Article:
Main article: Prime Minister of the Cape
The Prime Minister is the head of government of the Cape Colony. The leader of the majority party within Parliament, or alternatively, a negotiated candidate from a coalition of parties, as is the case today, usually becomes the Prime Minister after a majority of Members of Parliament (MPs) approve it. The Prime Minister is then ceremoniously recognized by the Governor General on behalf of the Queen, and starts his tenure. The Prime Minister serves a six year term unless he is recalled by Parliament through a motion of no confidence.
The most important and notable duty of the Prime Minister is the implementation of legislation as passed by Parliament. He, along with the cabinet ministers he appoints, act on behalf of Parliament and remain members of that body. There is therefore only marginal separation of powers between the executive and the legislature; a feature of the Westminster system of government. The current Prime Minister of the Cape is Leonard Christianson, the second black person in the Cape's history to occupy the office.
Cabinet and executive departments
Cabinet ministers (each known as a "Minister of State") are appointed by the chosen Prime Minister to lead the various legislatively established departments of state. These departments are staffed by civil servants and come under the executive leadership of the secretary of that department - a usually permanent posting not dependent on which party is in government. The Secretary acts at the pleasure of the Minister of State. Parliament or the Minister of State may establish a subdepartment within that department and must appoint a minister to its political leadership. The Secretary is also responsible for the executive interworkings of the subdepartments, and himself appoints undersecretaries to assist him.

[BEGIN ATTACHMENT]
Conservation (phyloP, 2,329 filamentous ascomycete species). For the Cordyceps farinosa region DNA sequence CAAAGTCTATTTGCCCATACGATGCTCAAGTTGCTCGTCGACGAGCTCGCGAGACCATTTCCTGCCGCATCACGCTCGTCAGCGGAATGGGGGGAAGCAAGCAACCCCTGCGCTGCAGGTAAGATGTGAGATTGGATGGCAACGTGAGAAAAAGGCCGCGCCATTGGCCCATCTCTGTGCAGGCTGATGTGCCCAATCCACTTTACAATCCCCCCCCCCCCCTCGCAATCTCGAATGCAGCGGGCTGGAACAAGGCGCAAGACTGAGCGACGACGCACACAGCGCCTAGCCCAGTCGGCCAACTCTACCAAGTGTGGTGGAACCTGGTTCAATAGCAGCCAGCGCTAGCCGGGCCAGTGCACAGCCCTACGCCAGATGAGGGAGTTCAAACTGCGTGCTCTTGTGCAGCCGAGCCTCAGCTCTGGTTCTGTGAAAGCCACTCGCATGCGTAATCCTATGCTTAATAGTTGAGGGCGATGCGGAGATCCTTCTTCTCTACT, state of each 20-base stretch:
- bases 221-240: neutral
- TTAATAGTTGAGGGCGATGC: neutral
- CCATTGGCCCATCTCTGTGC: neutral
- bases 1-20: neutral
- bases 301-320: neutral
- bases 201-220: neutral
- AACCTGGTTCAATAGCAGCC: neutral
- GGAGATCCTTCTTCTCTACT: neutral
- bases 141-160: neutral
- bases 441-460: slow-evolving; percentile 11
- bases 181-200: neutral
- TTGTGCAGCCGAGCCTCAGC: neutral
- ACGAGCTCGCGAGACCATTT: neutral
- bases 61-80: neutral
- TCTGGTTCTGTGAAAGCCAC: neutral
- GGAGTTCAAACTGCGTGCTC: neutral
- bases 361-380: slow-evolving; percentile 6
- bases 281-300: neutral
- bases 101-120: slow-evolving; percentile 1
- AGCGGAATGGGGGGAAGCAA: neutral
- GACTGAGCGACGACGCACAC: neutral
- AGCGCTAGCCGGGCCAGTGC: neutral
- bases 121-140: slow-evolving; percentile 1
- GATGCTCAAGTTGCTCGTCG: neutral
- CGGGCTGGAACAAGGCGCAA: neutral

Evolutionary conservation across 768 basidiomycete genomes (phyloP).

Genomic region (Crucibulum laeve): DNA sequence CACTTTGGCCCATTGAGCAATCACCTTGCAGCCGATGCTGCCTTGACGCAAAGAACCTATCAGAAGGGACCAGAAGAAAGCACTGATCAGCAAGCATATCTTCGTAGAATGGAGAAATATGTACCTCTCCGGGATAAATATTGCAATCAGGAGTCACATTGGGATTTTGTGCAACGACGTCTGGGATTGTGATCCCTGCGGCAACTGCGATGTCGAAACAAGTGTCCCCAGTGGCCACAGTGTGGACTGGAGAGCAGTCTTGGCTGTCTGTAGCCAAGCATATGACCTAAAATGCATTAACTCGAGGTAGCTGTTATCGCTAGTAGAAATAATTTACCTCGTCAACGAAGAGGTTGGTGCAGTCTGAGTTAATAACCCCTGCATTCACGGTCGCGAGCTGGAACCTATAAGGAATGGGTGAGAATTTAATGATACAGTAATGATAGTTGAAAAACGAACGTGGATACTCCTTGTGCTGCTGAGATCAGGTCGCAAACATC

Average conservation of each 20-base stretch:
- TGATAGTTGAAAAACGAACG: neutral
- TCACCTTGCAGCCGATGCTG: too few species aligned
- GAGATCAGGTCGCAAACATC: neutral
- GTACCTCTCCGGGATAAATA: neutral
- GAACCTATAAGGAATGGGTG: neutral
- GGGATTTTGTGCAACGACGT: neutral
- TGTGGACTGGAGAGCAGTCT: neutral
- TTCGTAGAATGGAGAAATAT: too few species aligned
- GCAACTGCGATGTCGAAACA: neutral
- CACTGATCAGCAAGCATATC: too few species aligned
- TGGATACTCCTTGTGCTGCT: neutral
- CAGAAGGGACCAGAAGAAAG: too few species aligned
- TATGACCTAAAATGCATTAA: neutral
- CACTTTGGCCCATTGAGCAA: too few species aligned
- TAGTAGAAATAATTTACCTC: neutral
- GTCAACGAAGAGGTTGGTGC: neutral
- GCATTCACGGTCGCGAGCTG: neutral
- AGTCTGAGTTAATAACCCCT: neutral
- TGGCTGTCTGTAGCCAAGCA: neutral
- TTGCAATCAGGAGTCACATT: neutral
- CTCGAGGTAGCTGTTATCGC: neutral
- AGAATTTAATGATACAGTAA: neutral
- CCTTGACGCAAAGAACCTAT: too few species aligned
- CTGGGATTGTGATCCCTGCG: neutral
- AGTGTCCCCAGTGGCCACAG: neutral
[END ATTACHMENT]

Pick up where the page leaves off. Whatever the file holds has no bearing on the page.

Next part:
The Civil Service is the organization responsible for delivering government services, both to the various state departments themselves as well as to the people of the Cape. The cabinet Minister of State for the Civil Service is responsible for oversight and enforcement of universal standards, while the other cabinet ministers and their secretaries have managerial autonomy over the employees of their respective departments. Secretaries within the other state departments are seen as dully responsible to their department's Minister of State, as well as to the Minister of State for the Civil Service. The Civil Service excludes employees working directly for local government, Parliament or the judiciary.